Interaction between adoptive mothers’ and fathers’ depressive symptoms in risk for children’s emerging problem behavior

Katherine A. Hails, Daniel S. Shaw, Leslie D. Leve, Jody M. Ganiban, David Reiss, Misaki N. Natsuaki, Jenae M. Neiderhiser

Research output: Contribution to journalArticlepeer-review

9 Scopus citations

Abstract

The effect of parental depression on children's adjustment has been well documented, with exposure during early childhood particularly detrimental. Most studies that examine links between parental depression and child behavior are confounded methodologically because they focus on parents raising children who are genetically related to them. Another limitation of most prior research is a tendency to focus only on the effects of maternal depression while ignoring the influence of fathers’ depression. The purpose of this study was to examine whether infants’ exposure to both parents’ depressive symptoms, and inherited risk from birth mother internalizing symptoms, was related to school age children's externalizing and internalizing problems. Study data come from a longitudinal adoption study of 561 adoptive parents, biological mothers, and adopted children. Adoptive fathers’ depressive symptoms during infancy contributed independent variance to the prediction of children's internalizing symptoms and also moderated associations between adoptive mothers’ depressive symptoms and child externalizing symptoms.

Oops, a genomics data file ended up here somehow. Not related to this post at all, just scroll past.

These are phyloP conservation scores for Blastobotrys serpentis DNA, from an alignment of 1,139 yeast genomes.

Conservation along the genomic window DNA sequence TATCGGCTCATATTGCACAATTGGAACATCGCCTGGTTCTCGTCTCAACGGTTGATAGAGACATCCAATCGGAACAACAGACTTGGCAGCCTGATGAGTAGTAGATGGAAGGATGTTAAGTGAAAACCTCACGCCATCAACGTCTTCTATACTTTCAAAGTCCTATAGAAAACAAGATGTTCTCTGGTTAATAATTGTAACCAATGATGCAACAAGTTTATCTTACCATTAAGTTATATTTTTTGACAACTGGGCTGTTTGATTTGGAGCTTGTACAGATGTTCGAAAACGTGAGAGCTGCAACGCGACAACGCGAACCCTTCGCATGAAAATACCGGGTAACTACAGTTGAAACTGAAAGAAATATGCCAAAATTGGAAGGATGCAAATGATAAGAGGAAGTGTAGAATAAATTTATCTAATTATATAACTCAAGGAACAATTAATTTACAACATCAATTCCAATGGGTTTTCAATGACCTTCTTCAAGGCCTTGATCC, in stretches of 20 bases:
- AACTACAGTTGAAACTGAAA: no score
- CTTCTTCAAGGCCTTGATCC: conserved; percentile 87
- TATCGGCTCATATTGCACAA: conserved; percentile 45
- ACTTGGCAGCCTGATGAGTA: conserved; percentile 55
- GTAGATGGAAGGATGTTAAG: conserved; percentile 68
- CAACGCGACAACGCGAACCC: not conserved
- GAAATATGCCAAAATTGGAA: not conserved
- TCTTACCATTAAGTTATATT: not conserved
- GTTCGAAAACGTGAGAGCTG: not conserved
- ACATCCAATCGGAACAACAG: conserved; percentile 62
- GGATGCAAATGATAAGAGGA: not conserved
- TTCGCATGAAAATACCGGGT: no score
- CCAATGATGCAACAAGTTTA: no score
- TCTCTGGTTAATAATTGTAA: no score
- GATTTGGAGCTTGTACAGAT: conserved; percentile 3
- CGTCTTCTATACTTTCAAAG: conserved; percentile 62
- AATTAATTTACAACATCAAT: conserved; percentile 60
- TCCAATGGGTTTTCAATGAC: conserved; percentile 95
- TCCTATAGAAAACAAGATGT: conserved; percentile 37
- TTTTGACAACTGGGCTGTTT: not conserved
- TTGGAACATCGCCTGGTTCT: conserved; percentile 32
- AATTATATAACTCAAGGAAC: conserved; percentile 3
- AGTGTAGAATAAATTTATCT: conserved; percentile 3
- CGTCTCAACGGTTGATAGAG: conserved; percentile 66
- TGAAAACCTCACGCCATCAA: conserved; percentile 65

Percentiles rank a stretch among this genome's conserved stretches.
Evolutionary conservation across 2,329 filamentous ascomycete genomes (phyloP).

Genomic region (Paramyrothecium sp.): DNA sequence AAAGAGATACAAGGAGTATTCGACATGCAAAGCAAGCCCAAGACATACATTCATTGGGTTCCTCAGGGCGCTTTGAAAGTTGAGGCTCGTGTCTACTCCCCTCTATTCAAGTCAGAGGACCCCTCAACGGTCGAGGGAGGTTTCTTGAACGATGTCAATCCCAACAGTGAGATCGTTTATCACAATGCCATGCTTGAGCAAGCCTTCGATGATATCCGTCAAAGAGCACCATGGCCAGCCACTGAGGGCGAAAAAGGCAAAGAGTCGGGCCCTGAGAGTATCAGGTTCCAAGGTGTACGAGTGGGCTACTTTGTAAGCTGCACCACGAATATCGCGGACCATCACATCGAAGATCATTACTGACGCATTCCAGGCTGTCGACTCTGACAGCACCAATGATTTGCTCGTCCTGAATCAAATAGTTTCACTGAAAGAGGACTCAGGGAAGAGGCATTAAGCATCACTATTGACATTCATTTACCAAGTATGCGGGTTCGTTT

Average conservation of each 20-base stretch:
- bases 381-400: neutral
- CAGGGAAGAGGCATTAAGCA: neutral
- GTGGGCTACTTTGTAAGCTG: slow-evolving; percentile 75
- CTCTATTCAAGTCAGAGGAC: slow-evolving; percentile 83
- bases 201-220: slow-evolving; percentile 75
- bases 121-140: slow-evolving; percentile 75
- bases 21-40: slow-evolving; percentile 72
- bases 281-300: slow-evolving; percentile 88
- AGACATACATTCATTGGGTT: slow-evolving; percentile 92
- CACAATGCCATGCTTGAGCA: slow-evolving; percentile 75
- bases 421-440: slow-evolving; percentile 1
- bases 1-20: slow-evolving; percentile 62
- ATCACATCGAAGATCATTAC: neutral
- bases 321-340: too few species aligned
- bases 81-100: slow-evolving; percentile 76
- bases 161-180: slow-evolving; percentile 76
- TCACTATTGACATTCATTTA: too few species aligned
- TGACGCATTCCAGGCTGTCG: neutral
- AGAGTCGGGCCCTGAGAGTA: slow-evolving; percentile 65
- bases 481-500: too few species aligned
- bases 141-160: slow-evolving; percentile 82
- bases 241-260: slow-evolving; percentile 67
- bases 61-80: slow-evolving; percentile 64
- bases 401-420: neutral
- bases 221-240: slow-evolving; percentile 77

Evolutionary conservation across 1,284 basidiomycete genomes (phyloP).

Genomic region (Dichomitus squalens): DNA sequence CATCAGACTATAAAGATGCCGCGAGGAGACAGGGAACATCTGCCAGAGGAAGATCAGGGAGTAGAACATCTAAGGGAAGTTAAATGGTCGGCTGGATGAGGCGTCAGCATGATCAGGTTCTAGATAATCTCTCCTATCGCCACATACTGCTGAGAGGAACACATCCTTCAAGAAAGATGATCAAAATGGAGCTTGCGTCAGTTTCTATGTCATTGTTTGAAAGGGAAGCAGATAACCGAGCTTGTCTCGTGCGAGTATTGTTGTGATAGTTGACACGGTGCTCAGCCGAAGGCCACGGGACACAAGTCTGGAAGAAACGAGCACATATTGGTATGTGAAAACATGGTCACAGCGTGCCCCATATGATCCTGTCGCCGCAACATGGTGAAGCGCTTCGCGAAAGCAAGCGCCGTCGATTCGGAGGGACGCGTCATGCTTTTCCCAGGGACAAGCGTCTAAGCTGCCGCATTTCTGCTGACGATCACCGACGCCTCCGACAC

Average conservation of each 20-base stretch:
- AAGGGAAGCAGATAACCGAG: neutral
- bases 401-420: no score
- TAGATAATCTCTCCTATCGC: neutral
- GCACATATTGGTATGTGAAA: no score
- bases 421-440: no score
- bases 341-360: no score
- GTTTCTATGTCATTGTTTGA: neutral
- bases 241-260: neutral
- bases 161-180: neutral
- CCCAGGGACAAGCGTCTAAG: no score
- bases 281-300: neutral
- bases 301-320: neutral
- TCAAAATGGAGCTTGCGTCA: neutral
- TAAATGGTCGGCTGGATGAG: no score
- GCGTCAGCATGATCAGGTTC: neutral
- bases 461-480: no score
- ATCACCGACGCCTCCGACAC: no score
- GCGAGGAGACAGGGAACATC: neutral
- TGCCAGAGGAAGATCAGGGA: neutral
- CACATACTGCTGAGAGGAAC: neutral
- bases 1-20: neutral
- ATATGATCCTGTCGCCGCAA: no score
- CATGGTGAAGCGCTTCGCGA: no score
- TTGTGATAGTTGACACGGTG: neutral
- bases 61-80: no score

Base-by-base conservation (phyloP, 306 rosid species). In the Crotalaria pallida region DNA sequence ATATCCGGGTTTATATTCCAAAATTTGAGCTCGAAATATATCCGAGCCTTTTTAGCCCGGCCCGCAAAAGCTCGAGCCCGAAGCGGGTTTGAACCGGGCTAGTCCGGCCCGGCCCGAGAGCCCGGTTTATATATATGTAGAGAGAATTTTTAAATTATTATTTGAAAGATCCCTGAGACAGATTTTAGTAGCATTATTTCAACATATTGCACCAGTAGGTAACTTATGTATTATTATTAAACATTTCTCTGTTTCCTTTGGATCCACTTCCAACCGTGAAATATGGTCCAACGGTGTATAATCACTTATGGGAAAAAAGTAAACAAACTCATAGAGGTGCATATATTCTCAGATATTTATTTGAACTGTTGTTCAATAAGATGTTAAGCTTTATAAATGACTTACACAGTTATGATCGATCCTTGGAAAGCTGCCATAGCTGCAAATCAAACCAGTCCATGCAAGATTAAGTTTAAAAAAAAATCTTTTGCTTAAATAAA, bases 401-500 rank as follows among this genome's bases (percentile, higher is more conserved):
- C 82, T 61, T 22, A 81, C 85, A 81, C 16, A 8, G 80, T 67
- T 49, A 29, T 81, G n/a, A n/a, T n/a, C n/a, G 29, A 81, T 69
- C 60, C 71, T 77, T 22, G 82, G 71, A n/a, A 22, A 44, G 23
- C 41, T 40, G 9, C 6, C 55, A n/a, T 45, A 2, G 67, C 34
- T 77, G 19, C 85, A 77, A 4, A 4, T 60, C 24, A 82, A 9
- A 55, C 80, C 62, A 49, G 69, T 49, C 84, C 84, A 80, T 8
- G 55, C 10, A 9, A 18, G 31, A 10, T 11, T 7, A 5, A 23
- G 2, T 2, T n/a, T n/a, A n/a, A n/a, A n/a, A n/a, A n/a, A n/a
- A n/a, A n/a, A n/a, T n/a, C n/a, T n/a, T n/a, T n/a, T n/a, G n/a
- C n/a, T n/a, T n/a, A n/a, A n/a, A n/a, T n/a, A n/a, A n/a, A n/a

Original languageEnglish (US)
Pages (from-to)725-742
Number of pages18
JournalSocial Development
Volume28
Issue number3
DOIs
StatePublished - Aug 2019

All Science Journal Classification (ASJC) codes

  • Developmental and Educational Psychology
  • Sociology and Political Science
  • Social Sciences (miscellaneous)

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